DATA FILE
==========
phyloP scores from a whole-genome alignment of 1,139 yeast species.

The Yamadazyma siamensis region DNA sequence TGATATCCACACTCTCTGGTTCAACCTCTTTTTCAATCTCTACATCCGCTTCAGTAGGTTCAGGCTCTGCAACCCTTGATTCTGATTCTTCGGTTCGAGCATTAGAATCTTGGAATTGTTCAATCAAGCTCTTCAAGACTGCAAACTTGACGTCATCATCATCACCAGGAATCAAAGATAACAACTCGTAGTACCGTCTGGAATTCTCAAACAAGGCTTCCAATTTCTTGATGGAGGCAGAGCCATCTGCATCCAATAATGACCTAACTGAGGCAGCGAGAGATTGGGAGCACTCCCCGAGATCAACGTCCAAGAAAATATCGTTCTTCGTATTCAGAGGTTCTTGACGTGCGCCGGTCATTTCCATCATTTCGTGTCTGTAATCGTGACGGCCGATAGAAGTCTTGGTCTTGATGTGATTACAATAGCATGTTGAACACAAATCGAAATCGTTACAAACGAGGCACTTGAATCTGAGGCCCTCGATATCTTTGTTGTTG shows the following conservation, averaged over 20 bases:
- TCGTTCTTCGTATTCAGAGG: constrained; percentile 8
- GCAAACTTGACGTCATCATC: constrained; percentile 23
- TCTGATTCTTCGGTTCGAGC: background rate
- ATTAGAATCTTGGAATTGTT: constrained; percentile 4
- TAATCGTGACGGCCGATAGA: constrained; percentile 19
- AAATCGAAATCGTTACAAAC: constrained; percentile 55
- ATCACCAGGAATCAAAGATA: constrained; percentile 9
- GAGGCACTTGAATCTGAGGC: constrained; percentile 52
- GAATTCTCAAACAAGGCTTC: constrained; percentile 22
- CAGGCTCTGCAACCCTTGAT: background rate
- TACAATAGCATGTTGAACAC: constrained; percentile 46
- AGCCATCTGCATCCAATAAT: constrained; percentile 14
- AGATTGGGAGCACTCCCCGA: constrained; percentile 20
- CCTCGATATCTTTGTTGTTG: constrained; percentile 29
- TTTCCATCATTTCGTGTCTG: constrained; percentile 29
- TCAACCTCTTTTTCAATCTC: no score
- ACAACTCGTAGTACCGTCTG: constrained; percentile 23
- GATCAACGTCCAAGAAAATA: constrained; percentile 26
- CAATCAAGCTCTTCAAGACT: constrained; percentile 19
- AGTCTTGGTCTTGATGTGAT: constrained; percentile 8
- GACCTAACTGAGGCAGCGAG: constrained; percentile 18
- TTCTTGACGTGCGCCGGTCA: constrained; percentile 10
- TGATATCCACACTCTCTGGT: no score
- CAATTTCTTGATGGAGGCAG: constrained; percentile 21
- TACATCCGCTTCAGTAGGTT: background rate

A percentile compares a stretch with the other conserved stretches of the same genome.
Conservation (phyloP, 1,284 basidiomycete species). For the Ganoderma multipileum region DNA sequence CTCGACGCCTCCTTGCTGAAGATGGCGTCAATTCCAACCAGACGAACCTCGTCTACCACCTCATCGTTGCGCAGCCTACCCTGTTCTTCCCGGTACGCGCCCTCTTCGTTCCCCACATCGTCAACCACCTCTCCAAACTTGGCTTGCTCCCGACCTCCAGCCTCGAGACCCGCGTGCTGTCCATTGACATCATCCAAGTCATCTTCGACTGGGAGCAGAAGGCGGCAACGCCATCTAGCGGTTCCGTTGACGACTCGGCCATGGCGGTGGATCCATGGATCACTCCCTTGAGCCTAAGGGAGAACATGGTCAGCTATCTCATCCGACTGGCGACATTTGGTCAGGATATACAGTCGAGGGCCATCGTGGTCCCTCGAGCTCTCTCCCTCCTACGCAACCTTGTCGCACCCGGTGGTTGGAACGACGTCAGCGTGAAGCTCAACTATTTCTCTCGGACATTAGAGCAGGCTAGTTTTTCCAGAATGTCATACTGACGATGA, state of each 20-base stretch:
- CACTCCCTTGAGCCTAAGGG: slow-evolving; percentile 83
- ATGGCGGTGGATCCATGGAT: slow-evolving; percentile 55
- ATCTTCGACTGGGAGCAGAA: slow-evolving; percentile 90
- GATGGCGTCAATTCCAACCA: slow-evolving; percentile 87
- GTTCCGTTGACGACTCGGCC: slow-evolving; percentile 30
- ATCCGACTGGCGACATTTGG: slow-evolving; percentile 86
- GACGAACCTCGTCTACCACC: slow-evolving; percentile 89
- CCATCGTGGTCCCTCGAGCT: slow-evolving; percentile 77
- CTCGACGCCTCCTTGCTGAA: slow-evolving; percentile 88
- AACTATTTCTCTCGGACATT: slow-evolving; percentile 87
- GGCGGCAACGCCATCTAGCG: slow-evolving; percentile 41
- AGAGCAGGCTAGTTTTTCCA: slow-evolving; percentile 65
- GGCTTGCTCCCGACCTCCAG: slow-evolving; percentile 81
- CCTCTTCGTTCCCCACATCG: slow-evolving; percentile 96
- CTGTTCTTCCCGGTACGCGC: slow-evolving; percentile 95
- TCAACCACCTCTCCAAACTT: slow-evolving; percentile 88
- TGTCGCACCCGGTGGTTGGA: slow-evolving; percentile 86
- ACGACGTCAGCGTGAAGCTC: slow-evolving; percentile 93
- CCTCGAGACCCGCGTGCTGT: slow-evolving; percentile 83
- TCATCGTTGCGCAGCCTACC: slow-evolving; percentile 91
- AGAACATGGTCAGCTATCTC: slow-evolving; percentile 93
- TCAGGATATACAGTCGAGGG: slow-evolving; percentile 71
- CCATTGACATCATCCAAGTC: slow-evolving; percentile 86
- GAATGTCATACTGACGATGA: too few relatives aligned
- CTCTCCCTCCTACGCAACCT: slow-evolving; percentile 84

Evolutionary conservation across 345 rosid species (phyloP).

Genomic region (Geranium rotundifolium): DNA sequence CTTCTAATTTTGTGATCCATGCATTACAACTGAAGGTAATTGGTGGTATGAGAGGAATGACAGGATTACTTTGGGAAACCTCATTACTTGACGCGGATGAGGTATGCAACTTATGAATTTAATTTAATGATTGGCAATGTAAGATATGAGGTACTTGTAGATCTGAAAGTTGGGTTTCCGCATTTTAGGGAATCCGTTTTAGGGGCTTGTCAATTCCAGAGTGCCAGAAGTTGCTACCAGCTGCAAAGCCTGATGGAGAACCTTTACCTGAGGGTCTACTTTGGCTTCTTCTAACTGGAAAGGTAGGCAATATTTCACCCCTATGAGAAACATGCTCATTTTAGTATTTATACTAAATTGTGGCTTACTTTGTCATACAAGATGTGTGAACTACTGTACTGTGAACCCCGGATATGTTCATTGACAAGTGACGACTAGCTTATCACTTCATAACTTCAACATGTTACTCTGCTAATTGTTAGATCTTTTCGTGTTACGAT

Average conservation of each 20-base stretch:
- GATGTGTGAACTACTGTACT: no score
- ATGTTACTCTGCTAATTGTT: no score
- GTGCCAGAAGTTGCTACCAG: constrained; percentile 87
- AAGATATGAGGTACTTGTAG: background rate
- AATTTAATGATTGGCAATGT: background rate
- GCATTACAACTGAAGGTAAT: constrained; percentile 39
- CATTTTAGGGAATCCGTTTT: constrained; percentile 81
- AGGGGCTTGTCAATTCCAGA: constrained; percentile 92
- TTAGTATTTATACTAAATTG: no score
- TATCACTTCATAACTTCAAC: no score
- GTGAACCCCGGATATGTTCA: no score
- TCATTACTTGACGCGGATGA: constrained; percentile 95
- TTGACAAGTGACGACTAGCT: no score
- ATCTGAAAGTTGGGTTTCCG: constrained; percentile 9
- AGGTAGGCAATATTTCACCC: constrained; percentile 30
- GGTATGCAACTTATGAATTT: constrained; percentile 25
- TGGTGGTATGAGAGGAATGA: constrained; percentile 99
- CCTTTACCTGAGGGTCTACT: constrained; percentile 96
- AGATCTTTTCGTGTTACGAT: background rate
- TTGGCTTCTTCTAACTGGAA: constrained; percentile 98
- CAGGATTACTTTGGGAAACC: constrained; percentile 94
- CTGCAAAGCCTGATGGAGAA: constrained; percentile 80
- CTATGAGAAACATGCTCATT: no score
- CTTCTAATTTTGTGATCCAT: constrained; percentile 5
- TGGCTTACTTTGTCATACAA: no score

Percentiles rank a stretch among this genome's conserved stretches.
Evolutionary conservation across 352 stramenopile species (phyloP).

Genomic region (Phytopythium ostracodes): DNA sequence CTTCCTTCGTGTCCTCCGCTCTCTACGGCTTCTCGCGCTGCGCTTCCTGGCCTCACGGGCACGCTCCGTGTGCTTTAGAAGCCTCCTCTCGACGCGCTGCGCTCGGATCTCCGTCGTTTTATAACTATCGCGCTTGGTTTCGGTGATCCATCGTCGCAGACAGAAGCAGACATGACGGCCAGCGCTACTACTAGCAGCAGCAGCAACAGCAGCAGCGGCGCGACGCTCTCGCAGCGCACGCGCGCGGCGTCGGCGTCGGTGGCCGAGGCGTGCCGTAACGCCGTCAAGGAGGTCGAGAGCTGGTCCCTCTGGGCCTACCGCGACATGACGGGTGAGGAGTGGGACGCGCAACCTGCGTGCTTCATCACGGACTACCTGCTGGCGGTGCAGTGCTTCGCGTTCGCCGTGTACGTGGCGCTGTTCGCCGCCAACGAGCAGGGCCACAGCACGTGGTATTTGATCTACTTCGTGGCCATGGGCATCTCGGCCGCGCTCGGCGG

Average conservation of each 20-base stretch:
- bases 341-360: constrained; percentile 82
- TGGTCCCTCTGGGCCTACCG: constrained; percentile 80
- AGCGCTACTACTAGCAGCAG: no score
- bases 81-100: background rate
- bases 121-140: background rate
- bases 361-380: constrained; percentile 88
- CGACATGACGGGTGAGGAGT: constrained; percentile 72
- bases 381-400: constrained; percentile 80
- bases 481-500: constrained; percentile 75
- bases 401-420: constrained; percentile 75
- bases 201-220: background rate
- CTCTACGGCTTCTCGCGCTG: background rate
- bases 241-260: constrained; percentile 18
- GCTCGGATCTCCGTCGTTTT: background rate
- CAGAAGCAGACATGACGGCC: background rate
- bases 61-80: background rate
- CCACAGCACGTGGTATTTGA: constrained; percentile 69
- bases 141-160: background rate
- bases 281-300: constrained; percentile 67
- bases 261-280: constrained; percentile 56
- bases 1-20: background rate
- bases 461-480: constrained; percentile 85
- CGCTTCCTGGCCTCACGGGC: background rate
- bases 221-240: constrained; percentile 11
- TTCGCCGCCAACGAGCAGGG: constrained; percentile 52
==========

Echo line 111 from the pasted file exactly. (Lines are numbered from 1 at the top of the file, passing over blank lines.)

- TTCGCCGCCAACGAGCAGGG: constrained; percentile 52